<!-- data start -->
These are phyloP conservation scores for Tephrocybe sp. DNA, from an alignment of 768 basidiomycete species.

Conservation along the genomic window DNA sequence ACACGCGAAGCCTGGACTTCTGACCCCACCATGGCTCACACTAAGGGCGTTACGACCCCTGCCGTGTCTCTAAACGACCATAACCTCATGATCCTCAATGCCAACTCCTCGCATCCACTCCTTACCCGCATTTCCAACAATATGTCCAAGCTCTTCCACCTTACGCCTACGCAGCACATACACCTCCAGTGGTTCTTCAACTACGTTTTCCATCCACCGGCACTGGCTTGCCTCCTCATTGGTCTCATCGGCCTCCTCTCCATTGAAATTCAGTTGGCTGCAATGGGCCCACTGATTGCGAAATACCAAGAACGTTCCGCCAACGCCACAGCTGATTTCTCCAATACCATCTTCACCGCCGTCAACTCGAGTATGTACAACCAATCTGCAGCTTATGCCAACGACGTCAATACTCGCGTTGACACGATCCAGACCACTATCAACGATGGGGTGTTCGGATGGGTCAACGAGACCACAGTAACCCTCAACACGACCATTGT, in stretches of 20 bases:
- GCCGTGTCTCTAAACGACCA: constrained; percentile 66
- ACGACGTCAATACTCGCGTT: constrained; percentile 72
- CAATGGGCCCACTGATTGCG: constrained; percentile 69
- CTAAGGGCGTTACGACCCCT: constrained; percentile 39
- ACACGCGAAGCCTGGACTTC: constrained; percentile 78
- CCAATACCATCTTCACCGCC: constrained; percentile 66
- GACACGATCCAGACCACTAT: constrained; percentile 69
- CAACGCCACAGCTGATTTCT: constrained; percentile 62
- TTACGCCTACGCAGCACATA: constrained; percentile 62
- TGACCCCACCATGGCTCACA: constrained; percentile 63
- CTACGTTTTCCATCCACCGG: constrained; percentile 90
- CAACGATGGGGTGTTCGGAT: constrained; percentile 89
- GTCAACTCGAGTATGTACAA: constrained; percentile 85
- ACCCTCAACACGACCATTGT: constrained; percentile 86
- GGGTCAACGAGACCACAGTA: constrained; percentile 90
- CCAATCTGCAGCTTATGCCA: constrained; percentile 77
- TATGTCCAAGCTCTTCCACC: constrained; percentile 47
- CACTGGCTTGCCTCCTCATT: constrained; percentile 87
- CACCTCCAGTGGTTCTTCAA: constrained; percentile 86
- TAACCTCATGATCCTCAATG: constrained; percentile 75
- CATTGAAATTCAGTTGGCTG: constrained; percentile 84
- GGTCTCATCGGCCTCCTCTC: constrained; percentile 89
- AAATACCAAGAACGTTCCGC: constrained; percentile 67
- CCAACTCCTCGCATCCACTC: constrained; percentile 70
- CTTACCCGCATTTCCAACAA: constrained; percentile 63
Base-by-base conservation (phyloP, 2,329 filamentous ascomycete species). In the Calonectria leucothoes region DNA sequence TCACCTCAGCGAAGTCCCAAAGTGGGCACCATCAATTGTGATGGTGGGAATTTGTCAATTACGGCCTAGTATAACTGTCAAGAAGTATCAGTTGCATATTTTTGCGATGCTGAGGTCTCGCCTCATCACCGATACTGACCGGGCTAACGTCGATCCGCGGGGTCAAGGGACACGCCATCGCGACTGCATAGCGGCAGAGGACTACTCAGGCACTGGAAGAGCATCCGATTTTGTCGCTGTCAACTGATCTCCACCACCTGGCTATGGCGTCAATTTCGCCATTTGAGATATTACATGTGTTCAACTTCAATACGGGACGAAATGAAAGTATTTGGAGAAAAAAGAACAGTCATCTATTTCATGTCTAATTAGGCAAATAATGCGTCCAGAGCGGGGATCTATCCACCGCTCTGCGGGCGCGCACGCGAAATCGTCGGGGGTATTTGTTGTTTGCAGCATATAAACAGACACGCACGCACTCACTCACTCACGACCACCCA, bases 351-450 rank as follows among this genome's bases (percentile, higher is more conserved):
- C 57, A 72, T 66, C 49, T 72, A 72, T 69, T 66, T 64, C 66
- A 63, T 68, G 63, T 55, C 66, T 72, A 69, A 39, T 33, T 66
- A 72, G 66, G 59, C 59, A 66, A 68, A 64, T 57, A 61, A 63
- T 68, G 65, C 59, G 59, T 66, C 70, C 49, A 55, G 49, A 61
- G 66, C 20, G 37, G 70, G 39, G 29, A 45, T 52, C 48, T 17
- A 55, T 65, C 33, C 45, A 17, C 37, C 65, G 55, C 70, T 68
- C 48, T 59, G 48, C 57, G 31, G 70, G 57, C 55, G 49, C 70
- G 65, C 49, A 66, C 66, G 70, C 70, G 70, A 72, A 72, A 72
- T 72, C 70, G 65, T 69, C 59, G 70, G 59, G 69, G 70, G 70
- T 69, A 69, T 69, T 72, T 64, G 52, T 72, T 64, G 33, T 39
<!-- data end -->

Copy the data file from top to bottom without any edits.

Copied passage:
These are phyloP conservation scores for Tephrocybe sp. DNA, from an alignment of 768 basidiomycete species.

Conservation along the genomic window DNA sequence ACACGCGAAGCCTGGACTTCTGACCCCACCATGGCTCACACTAAGGGCGTTACGACCCCTGCCGTGTCTCTAAACGACCATAACCTCATGATCCTCAATGCCAACTCCTCGCATCCACTCCTTACCCGCATTTCCAACAATATGTCCAAGCTCTTCCACCTTACGCCTACGCAGCACATACACCTCCAGTGGTTCTTCAACTACGTTTTCCATCCACCGGCACTGGCTTGCCTCCTCATTGGTCTCATCGGCCTCCTCTCCATTGAAATTCAGTTGGCTGCAATGGGCCCACTGATTGCGAAATACCAAGAACGTTCCGCCAACGCCACAGCTGATTTCTCCAATACCATCTTCACCGCCGTCAACTCGAGTATGTACAACCAATCTGCAGCTTATGCCAACGACGTCAATACTCGCGTTGACACGATCCAGACCACTATCAACGATGGGGTGTTCGGATGGGTCAACGAGACCACAGTAACCCTCAACACGACCATTGT, in stretches of 20 bases:
- GCCGTGTCTCTAAACGACCA: constrained; percentile 66
- ACGACGTCAATACTCGCGTT: constrained; percentile 72
- CAATGGGCCCACTGATTGCG: constrained; percentile 69
- CTAAGGGCGTTACGACCCCT: constrained; percentile 39
- ACACGCGAAGCCTGGACTTC: constrained; percentile 78
- CCAATACCATCTTCACCGCC: constrained; percentile 66
- GACACGATCCAGACCACTAT: constrained; percentile 69
- CAACGCCACAGCTGATTTCT: constrained; percentile 62
- TTACGCCTACGCAGCACATA: constrained; percentile 62
- TGACCCCACCATGGCTCACA: constrained; percentile 63
- CTACGTTTTCCATCCACCGG: constrained; percentile 90
- CAACGATGGGGTGTTCGGAT: constrained; percentile 89
- GTCAACTCGAGTATGTACAA: constrained; percentile 85
- ACCCTCAACACGACCATTGT: constrained; percentile 86
- GGGTCAACGAGACCACAGTA: constrained; percentile 90
- CCAATCTGCAGCTTATGCCA: constrained; percentile 77
- TATGTCCAAGCTCTTCCACC: constrained; percentile 47
- CACTGGCTTGCCTCCTCATT: constrained; percentile 87
- CACCTCCAGTGGTTCTTCAA: constrained; percentile 86
- TAACCTCATGATCCTCAATG: constrained; percentile 75
- CATTGAAATTCAGTTGGCTG: constrained; percentile 84
- GGTCTCATCGGCCTCCTCTC: constrained; percentile 89
- AAATACCAAGAACGTTCCGC: constrained; percentile 67
- CCAACTCCTCGCATCCACTC: constrained; percentile 70
- CTTACCCGCATTTCCAACAA: constrained; percentile 63
Base-by-base conservation (phyloP, 2,329 filamentous ascomycete species). In the Calonectria leucothoes region DNA sequence TCACCTCAGCGAAGTCCCAAAGTGGGCACCATCAATTGTGATGGTGGGAATTTGTCAATTACGGCCTAGTATAACTGTCAAGAAGTATCAGTTGCATATTTTTGCGATGCTGAGGTCTCGCCTCATCACCGATACTGACCGGGCTAACGTCGATCCGCGGGGTCAAGGGACACGCCATCGCGACTGCATAGCGGCAGAGGACTACTCAGGCACTGGAAGAGCATCCGATTTTGTCGCTGTCAACTGATCTCCACCACCTGGCTATGGCGTCAATTTCGCCATTTGAGATATTACATGTGTTCAACTTCAATACGGGACGAAATGAAAGTATTTGGAGAAAAAAGAACAGTCATCTATTTCATGTCTAATTAGGCAAATAATGCGTCCAGAGCGGGGATCTATCCACCGCTCTGCGGGCGCGCACGCGAAATCGTCGGGGGTATTTGTTGTTTGCAGCATATAAACAGACACGCACGCACTCACTCACTCACGACCACCCA, bases 351-450 rank as follows among this genome's bases (percentile, higher is more conserved):
- C 57, A 72, T 66, C 49, T 72, A 72, T 69, T 66, T 64, C 66
- A 63, T 68, G 63, T 55, C 66, T 72, A 69, A 39, T 33, T 66
- A 72, G 66, G 59, C 59, A 66, A 68, A 64, T 57, A 61, A 63
- T 68, G 65, C 59, G 59, T 66, C 70, C 49, A 55, G 49, A 61
- G 66, C 20, G 37, G 70, G 39, G 29, A 45, T 52, C 48, T 17
- A 55, T 65, C 33, C 45, A 17, C 37, C 65, G 55, C 70, T 68
- C 48, T 59, G 48, C 57, G 31, G 70, G 57, C 55, G 49, C 70
- G 65, C 49, A 66, C 66, G 70, C 70, G 70, A 72, A 72, A 72
- T 72, C 70, G 65, T 69, C 59, G 70, G 59, G 69, G 70, G 70
- T 69, A 69, T 69, T 72, T 64, G 52, T 72, T 64, G 33, T 39